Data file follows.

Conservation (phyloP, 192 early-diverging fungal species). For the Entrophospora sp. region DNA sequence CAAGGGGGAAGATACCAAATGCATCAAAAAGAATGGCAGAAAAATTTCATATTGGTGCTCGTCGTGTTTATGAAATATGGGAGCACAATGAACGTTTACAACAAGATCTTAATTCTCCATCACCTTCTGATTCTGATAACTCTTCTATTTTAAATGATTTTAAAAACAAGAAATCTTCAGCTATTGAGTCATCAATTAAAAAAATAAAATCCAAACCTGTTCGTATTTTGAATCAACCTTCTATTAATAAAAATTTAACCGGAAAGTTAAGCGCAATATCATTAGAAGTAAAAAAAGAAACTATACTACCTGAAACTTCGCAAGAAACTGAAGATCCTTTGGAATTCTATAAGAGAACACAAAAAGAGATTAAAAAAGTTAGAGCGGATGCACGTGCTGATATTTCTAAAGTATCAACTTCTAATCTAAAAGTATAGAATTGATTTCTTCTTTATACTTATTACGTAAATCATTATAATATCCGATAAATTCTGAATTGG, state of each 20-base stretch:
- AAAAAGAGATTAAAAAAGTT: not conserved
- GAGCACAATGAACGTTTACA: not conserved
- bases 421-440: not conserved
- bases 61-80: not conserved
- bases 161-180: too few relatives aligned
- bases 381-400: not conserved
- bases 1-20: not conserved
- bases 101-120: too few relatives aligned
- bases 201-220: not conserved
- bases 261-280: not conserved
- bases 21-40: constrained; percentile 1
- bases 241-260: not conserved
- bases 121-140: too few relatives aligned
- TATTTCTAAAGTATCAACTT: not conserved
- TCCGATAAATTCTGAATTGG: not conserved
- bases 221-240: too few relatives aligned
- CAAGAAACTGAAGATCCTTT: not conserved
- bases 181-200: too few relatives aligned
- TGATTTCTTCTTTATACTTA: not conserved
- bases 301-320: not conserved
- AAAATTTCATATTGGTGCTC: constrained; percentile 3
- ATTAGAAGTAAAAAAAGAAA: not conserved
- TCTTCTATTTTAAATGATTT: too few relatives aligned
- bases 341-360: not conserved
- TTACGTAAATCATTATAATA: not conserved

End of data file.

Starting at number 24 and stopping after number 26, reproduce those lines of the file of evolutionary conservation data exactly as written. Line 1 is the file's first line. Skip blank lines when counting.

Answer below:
- TCTTCTATTTTAAATGATTT: too few relatives aligned
- bases 341-360: not conserved
- TTACGTAAATCATTATAATA: not conserved